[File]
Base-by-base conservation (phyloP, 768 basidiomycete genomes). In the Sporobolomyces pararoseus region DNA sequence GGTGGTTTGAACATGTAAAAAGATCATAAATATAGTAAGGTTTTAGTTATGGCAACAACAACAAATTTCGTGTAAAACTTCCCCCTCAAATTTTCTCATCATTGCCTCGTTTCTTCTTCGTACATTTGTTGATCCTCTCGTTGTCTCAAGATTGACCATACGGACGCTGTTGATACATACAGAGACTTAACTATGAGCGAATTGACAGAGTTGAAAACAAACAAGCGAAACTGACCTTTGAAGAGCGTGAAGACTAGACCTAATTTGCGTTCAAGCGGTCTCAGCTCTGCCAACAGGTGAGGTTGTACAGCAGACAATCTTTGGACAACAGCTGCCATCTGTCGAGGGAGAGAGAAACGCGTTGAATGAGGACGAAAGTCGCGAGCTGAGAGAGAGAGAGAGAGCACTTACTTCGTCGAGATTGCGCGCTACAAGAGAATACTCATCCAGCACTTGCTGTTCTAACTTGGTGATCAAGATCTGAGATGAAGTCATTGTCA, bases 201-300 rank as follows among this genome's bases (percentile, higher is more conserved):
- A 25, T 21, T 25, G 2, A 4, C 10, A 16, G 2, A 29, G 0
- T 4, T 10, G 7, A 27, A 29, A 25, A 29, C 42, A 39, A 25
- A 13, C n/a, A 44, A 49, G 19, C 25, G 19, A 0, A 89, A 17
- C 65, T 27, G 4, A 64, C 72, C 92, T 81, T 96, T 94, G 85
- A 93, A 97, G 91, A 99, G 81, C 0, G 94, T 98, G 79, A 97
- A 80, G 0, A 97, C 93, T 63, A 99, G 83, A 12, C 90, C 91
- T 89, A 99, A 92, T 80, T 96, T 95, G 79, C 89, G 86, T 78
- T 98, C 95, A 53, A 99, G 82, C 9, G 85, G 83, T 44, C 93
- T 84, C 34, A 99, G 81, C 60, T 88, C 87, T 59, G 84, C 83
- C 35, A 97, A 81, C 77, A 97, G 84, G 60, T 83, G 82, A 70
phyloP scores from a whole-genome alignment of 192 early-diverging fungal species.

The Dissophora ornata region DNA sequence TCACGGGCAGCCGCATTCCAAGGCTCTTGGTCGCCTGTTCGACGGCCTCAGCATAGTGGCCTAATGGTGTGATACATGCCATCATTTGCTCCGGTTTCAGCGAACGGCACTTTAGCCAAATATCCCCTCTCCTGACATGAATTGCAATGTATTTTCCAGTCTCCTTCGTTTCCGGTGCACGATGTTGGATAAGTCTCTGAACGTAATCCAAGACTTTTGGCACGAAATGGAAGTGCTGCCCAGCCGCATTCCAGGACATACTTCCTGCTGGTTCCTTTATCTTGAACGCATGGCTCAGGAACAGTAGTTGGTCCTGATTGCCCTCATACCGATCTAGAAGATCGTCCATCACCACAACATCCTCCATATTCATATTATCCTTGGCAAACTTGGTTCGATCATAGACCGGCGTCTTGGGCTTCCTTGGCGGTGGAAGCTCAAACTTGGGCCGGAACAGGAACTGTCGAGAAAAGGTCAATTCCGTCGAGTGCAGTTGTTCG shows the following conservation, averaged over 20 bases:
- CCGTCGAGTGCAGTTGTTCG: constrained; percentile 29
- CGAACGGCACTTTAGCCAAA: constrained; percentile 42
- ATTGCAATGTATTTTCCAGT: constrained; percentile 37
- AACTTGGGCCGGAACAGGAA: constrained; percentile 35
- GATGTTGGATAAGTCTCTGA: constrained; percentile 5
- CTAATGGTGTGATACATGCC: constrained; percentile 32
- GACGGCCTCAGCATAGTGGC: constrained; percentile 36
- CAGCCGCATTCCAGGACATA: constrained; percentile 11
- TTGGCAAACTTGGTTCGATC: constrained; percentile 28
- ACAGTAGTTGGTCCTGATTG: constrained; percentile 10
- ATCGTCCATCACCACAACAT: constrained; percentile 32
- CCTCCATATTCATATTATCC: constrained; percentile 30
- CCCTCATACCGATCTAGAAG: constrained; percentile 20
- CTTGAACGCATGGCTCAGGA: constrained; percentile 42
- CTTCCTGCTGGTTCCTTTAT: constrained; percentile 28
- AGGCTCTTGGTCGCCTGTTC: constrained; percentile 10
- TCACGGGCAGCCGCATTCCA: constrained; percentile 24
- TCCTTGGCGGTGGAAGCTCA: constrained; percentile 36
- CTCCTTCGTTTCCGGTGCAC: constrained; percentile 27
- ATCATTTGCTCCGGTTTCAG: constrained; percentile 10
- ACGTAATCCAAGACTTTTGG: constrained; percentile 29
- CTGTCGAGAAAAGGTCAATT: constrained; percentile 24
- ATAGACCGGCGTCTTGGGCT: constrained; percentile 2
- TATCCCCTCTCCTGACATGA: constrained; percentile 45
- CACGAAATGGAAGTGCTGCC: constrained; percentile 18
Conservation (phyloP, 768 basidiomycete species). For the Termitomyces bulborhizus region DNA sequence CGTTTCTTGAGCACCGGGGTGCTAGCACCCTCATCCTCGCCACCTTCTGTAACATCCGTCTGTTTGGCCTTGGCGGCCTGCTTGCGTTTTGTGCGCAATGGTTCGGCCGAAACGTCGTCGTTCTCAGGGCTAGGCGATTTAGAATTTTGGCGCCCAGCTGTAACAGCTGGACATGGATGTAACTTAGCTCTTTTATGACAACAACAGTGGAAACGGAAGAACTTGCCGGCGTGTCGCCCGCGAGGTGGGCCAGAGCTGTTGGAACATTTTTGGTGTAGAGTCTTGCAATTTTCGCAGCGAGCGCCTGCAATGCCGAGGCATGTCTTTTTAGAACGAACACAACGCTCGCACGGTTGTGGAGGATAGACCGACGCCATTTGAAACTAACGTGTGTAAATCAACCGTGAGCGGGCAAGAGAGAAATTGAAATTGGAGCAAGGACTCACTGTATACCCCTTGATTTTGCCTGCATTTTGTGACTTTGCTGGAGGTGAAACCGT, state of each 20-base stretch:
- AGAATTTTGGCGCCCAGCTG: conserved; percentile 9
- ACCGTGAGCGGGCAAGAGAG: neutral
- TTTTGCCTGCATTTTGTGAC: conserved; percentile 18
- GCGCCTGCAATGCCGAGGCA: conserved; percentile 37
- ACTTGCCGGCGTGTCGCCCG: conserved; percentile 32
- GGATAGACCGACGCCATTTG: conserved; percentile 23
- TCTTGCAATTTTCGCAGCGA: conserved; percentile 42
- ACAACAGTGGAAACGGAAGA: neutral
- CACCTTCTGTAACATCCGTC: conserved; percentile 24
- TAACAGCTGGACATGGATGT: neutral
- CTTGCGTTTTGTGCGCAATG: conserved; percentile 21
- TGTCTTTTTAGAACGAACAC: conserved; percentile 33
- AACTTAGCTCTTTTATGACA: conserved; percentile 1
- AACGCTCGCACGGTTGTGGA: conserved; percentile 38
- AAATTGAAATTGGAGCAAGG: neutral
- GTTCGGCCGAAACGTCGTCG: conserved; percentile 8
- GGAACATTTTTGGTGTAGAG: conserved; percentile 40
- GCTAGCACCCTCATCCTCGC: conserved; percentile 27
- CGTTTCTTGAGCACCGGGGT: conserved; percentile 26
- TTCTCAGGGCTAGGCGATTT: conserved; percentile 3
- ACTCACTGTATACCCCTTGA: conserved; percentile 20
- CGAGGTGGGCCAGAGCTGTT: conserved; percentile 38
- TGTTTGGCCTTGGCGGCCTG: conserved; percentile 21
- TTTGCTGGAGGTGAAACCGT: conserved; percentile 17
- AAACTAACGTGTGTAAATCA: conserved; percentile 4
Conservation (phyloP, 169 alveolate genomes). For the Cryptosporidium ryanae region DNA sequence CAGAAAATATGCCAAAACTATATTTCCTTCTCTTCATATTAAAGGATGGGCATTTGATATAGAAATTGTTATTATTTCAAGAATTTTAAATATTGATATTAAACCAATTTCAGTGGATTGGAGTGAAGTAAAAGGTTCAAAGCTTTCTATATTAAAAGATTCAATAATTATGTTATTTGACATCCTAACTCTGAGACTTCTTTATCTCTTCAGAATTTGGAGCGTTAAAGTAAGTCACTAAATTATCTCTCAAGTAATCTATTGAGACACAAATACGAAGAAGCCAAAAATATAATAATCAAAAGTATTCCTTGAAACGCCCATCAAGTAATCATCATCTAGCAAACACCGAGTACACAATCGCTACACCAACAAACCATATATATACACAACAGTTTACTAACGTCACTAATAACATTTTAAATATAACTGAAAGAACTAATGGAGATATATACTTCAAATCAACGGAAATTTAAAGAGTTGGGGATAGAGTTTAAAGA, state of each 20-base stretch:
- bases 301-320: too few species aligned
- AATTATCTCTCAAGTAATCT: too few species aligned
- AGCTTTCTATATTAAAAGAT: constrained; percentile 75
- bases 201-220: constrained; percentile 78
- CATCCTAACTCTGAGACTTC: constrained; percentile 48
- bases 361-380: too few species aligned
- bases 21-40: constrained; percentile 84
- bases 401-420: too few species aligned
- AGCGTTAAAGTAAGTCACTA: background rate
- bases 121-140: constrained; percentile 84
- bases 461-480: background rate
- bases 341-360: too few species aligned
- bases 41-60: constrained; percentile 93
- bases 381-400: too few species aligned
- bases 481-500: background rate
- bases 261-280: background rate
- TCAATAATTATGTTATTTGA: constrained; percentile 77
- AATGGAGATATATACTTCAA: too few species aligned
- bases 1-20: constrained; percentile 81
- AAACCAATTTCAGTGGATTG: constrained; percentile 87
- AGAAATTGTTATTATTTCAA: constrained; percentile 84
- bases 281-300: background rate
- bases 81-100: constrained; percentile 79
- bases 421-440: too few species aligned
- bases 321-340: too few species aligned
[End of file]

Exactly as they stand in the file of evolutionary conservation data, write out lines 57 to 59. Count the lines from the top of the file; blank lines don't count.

- GCTAGCACCCTCATCCTCGC: conserved; percentile 27
- CGTTTCTTGAGCACCGGGGT: conserved; percentile 26
- TTCTCAGGGCTAGGCGATTT: conserved; percentile 3